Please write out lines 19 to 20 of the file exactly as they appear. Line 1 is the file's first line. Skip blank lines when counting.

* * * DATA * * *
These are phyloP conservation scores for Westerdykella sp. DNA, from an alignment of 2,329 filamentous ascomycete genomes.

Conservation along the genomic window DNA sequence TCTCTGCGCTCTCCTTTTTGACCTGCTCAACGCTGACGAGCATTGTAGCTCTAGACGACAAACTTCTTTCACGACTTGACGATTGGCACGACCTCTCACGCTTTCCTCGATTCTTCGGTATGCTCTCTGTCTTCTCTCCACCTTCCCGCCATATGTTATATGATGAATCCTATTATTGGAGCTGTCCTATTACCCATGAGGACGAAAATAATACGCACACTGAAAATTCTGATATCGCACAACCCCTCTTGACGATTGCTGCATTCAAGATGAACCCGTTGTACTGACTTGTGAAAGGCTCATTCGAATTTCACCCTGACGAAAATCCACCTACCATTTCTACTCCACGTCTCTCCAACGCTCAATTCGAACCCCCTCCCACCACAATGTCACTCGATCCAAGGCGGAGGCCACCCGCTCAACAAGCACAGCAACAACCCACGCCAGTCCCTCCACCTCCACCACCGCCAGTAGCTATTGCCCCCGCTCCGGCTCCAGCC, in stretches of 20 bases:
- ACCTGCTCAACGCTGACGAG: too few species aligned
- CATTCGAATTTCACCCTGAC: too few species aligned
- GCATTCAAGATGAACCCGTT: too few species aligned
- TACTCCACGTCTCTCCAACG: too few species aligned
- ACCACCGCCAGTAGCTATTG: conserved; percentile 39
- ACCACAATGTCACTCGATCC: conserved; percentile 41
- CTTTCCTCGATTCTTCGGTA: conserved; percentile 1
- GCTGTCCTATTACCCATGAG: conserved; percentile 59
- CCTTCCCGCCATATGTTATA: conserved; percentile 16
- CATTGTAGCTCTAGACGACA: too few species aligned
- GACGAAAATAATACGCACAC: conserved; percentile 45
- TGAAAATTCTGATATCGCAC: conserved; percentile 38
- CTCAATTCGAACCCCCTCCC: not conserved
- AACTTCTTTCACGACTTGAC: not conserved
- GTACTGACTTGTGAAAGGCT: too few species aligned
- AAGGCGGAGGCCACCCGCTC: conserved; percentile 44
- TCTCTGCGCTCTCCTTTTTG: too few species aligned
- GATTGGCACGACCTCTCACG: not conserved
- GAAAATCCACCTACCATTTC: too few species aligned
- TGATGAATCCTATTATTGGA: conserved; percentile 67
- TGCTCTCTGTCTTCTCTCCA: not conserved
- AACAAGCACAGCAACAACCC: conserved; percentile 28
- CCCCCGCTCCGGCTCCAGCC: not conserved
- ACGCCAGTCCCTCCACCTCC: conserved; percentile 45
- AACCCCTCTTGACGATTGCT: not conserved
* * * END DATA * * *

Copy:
- TCTCTGCGCTCTCCTTTTTG: too few species aligned
- GATTGGCACGACCTCTCACG: not conserved